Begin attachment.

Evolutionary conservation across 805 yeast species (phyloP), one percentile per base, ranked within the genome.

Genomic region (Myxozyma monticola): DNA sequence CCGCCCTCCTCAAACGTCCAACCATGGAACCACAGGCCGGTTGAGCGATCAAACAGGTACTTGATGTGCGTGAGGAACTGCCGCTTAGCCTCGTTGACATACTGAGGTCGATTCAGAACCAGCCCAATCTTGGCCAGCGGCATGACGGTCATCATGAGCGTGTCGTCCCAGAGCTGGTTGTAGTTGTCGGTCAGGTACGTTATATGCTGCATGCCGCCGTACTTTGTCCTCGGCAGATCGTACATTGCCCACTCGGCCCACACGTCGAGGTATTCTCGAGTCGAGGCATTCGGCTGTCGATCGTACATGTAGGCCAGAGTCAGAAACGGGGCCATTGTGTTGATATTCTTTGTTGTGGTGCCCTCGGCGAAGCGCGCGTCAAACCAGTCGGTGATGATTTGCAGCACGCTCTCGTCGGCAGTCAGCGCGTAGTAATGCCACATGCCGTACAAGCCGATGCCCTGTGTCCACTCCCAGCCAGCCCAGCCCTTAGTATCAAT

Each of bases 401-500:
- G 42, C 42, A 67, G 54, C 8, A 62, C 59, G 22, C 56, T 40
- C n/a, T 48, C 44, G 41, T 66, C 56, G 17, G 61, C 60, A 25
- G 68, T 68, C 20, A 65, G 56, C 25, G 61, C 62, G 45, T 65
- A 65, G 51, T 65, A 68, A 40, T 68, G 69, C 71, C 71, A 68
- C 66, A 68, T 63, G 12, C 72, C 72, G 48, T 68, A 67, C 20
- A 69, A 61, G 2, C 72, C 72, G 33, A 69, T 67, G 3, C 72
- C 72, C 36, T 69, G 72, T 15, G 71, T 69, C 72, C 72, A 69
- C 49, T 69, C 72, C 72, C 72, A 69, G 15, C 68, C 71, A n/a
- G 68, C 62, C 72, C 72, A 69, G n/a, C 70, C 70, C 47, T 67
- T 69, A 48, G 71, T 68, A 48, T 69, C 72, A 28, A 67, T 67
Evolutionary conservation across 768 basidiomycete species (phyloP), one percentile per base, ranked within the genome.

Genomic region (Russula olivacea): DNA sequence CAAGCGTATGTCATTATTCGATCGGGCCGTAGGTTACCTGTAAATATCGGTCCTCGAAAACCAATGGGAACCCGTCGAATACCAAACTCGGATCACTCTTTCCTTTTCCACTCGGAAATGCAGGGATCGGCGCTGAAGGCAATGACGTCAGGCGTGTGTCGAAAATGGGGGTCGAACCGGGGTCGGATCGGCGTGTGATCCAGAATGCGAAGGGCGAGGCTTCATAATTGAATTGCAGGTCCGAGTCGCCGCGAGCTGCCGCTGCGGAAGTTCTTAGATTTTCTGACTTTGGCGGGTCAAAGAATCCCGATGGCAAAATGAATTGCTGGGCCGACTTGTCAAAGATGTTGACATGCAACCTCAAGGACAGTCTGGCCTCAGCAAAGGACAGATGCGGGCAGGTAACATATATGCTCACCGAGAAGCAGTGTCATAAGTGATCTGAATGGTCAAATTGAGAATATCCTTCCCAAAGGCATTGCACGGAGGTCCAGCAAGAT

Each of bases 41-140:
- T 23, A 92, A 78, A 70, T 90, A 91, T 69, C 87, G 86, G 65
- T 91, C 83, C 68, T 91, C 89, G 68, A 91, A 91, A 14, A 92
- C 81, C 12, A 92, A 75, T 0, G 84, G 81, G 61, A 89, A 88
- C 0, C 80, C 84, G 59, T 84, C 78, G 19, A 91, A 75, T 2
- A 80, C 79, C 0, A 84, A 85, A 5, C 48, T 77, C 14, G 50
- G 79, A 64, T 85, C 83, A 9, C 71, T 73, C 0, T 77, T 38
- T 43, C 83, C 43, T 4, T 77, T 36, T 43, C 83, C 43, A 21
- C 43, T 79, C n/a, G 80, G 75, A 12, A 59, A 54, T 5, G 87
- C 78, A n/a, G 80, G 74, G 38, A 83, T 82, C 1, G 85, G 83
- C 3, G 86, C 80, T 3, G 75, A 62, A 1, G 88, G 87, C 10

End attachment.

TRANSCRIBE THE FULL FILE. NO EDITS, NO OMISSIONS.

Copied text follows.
Evolutionary conservation across 805 yeast species (phyloP), one percentile per base, ranked within the genome.

Genomic region (Myxozyma monticola): DNA sequence CCGCCCTCCTCAAACGTCCAACCATGGAACCACAGGCCGGTTGAGCGATCAAACAGGTACTTGATGTGCGTGAGGAACTGCCGCTTAGCCTCGTTGACATACTGAGGTCGATTCAGAACCAGCCCAATCTTGGCCAGCGGCATGACGGTCATCATGAGCGTGTCGTCCCAGAGCTGGTTGTAGTTGTCGGTCAGGTACGTTATATGCTGCATGCCGCCGTACTTTGTCCTCGGCAGATCGTACATTGCCCACTCGGCCCACACGTCGAGGTATTCTCGAGTCGAGGCATTCGGCTGTCGATCGTACATGTAGGCCAGAGTCAGAAACGGGGCCATTGTGTTGATATTCTTTGTTGTGGTGCCCTCGGCGAAGCGCGCGTCAAACCAGTCGGTGATGATTTGCAGCACGCTCTCGTCGGCAGTCAGCGCGTAGTAATGCCACATGCCGTACAAGCCGATGCCCTGTGTCCACTCCCAGCCAGCCCAGCCCTTAGTATCAAT

Each of bases 401-500:
- G 42, C 42, A 67, G 54, C 8, A 62, C 59, G 22, C 56, T 40
- C n/a, T 48, C 44, G 41, T 66, C 56, G 17, G 61, C 60, A 25
- G 68, T 68, C 20, A 65, G 56, C 25, G 61, C 62, G 45, T 65
- A 65, G 51, T 65, A 68, A 40, T 68, G 69, C 71, C 71, A 68
- C 66, A 68, T 63, G 12, C 72, C 72, G 48, T 68, A 67, C 20
- A 69, A 61, G 2, C 72, C 72, G 33, A 69, T 67, G 3, C 72
- C 72, C 36, T 69, G 72, T 15, G 71, T 69, C 72, C 72, A 69
- C 49, T 69, C 72, C 72, C 72, A 69, G 15, C 68, C 71, A n/a
- G 68, C 62, C 72, C 72, A 69, G n/a, C 70, C 70, C 47, T 67
- T 69, A 48, G 71, T 68, A 48, T 69, C 72, A 28, A 67, T 67
Evolutionary conservation across 768 basidiomycete species (phyloP), one percentile per base, ranked within the genome.

Genomic region (Russula olivacea): DNA sequence CAAGCGTATGTCATTATTCGATCGGGCCGTAGGTTACCTGTAAATATCGGTCCTCGAAAACCAATGGGAACCCGTCGAATACCAAACTCGGATCACTCTTTCCTTTTCCACTCGGAAATGCAGGGATCGGCGCTGAAGGCAATGACGTCAGGCGTGTGTCGAAAATGGGGGTCGAACCGGGGTCGGATCGGCGTGTGATCCAGAATGCGAAGGGCGAGGCTTCATAATTGAATTGCAGGTCCGAGTCGCCGCGAGCTGCCGCTGCGGAAGTTCTTAGATTTTCTGACTTTGGCGGGTCAAAGAATCCCGATGGCAAAATGAATTGCTGGGCCGACTTGTCAAAGATGTTGACATGCAACCTCAAGGACAGTCTGGCCTCAGCAAAGGACAGATGCGGGCAGGTAACATATATGCTCACCGAGAAGCAGTGTCATAAGTGATCTGAATGGTCAAATTGAGAATATCCTTCCCAAAGGCATTGCACGGAGGTCCAGCAAGAT

Each of bases 41-140:
- T 23, A 92, A 78, A 70, T 90, A 91, T 69, C 87, G 86, G 65
- T 91, C 83, C 68, T 91, C 89, G 68, A 91, A 91, A 14, A 92
- C 81, C 12, A 92, A 75, T 0, G 84, G 81, G 61, A 89, A 88
- C 0, C 80, C 84, G 59, T 84, C 78, G 19, A 91, A 75, T 2
- A 80, C 79, C 0, A 84, A 85, A 5, C 48, T 77, C 14, G 50
- G 79, A 64, T 85, C 83, A 9, C 71, T 73, C 0, T 77, T 38
- T 43, C 83, C 43, T 4, T 77, T 36, T 43, C 83, C 43, A 21
- C 43, T 79, C n/a, G 80, G 75, A 12, A 59, A 54, T 5, G 87
- C 78, A n/a, G 80, G 74, G 38, A 83, T 82, C 1, G 85, G 83
- C 3, G 86, C 80, T 3, G 75, A 62, A 1, G 88, G 87, C 10